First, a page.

Parallel Tools Consortium Projects

Message Queue Manager

One of the most common sources of error in development of parallel applications is message passing. Message passing bugs can lead to deadlock, wrong answers, memory violations, or almost any other type of application failure.

Unfortunately, there are few mechanisms available for isolating such bugs. Those that do exist use somewhat cryptic output to describe the status of an application's message operations. Many users simply add print statements to their application to create a program trace, which they can use to analyze what happened.

The Ptools Message Queue Manager project was formed in response to this need. Its goal is a parallel debugging interface for examining the state of an application's message passing. The interface is general enough to support a variety of hardware platforms and message passing systems, yet specific enough to provide the programmer with enough information to easily find message passing bugs.

What the Message Queue Manager Does

The Message Queue Manager (MQM) provides a graphical user interface (GUI) for examining a parallel application's message passing state. MQM provides access to information about pending message operations at various levels of granularity, allowing the user to zoom in to focus on a particular process, or zoom out to see an snapshot view of the entire application. MQM requires the parallel application to be in a stopped state (e.g. at a debugger breakpoint) to view message passing status.
Main display of MQM

The main display shows the number of pending message operations for each process. Note that the controls are very simple: only two windows and a few buttons. The display is scalable, since it grows as the number of processes increases (256 are shown here). The user can view the status of these operations from many perspectives, using any combination of the following:

Supplementary displays allow the user to focus on a subset of the processes or view the specific message operations associated with a particular process.
Filter control window

How the Message Queue Manager Works

MQM consists of a Graphical User Interface (GUI) and a library that provides an interface to the target message passing system. This library, the Query Manager, translates requests for message status from MQM into whatever system-dependent form is required, and translates the resulting data into the standard MQM format.

The Query Manager is designed to provide an interface to a group of daemons in a cluster system, the run-time system of a parallel machine, or to a debugger or monitor that provides adequate functionality. Implementation of a query manager interfacing to the IPD debugger on the Intel Paragon was straightforward and took only a few days.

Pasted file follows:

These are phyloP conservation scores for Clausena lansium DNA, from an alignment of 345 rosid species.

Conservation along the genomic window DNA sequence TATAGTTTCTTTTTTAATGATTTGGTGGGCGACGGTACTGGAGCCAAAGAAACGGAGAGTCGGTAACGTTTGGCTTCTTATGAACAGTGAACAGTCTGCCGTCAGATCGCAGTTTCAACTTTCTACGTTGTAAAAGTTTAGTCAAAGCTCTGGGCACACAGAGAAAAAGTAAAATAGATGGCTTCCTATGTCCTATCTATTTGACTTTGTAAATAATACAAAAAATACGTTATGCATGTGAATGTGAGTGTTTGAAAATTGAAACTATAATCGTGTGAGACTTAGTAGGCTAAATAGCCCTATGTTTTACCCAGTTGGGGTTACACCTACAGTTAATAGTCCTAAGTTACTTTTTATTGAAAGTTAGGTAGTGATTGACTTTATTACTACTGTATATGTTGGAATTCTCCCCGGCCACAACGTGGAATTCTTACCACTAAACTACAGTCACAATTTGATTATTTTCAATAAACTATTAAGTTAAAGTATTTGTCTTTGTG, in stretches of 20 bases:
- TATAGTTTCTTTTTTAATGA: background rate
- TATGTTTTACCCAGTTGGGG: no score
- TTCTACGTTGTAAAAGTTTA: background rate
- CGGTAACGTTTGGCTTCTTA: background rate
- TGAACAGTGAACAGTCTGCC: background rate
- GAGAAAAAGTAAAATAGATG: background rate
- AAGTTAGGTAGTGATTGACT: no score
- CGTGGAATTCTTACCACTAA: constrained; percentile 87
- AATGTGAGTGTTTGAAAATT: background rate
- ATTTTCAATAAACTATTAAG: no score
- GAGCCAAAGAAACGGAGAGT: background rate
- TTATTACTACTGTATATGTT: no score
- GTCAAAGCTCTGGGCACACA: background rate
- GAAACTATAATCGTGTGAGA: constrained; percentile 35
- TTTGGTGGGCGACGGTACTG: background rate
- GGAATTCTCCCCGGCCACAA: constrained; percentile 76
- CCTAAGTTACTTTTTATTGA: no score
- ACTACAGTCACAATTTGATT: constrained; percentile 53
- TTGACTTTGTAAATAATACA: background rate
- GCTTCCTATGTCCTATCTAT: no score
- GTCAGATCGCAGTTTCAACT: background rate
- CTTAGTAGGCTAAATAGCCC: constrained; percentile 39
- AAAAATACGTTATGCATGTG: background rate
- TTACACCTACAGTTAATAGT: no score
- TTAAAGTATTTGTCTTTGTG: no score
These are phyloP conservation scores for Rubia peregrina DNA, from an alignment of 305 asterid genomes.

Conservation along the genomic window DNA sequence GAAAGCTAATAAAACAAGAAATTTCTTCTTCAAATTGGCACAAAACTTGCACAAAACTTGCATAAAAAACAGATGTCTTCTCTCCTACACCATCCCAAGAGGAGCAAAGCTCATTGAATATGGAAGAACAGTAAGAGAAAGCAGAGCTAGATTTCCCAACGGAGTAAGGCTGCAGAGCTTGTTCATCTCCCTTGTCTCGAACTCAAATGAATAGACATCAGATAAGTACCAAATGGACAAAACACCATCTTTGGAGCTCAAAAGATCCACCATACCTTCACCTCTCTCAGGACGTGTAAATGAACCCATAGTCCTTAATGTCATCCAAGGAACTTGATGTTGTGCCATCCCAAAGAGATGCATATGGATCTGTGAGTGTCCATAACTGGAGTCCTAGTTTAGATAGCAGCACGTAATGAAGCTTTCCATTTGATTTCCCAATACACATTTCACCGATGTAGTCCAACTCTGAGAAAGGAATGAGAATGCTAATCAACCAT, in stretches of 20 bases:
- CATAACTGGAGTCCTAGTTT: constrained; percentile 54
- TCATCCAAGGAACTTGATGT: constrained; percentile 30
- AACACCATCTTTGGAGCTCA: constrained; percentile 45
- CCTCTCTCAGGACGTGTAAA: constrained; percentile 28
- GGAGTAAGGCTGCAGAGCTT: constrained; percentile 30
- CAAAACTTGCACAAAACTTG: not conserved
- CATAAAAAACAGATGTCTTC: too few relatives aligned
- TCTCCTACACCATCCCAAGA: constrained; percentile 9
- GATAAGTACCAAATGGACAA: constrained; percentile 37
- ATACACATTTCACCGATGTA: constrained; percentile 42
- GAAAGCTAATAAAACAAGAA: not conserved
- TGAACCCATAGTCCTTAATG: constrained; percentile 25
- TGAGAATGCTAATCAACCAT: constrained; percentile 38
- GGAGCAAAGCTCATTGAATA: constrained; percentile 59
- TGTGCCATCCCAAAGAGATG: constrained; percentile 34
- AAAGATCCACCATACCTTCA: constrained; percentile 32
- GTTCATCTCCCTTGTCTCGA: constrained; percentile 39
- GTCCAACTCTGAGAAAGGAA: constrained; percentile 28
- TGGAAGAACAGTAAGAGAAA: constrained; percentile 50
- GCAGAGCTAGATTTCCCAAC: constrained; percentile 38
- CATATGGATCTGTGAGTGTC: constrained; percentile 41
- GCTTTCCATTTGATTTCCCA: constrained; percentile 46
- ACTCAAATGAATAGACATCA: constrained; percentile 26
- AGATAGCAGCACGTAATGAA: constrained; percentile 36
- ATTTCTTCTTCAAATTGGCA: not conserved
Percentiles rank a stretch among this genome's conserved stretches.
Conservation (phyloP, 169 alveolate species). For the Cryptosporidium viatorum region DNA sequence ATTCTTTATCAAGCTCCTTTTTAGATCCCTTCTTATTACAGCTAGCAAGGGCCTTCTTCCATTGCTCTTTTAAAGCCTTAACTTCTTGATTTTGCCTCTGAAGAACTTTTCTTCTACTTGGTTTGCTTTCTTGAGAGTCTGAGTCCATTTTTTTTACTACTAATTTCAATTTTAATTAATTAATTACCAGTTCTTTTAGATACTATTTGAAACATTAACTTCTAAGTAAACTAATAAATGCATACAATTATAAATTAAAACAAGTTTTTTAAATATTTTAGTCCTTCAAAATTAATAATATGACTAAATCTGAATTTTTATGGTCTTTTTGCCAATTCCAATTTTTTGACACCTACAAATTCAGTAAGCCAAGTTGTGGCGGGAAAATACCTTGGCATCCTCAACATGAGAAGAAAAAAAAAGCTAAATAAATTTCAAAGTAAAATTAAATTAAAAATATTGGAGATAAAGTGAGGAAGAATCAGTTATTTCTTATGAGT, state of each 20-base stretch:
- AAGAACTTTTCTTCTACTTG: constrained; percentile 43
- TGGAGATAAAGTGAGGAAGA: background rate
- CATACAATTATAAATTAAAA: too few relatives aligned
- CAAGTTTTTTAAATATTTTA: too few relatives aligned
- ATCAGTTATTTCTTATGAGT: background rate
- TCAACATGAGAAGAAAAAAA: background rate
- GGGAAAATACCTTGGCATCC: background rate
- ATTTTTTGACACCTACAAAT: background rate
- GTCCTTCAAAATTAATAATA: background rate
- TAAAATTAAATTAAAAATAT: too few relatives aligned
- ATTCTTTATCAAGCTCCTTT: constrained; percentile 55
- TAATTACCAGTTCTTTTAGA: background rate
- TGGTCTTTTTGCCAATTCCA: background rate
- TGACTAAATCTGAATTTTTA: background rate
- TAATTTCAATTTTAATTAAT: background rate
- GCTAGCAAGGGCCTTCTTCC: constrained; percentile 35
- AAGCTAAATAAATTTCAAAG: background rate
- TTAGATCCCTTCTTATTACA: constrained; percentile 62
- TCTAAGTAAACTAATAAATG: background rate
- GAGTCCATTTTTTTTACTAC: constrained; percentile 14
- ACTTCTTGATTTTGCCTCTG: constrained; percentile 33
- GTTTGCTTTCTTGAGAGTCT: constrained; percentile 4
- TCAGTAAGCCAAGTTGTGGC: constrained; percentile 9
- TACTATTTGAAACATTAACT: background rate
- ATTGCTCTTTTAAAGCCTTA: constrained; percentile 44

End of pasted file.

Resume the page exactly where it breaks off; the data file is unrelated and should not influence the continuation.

Structure of MQM

The GUI is implemented as a set of Tcl/Tk scripts that are executed by an embedded Tcl interpreter. These scripts can be configured so that features not supported by a particular target platform can be removed from the interface.

How You Can Participate

The MQM interface implementations for each machine will be made available in the form of source code (Tcl/Tk and C) royalty-free. This project is drawing to a close, but help is needed in order to complete it successfully.

If you are a parallel computer user, you should be aware that significant user input helped to guide every phase of the design of MQM. Although this phase of the project has come to a close, we are still interested in hearing your views on how the design might be improved.

If you work for a parallel computer vendor, we need your help in providing the users with an interface for examining the status of an application's message operations on your company's platform(s). Ptools is willing to make the interface between MQM and your system available "anonymously" to the general community, if your company prefers not to assume responsibility for the accuracy or longevity of the mechanism.

Current Status

A Tk/Tcl graphical interface has been developed in prototype form to show: The prototype has been successfully integrated with Intel's Interactive Parallel Debugger (IPD) for the Paragon. Functionality to support MQM has been implemented in the AIMS toolset from NASA, which supports PVM clusters, but MQM has not yet been integrated with AIMS.

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This document was last updated 27 November '95.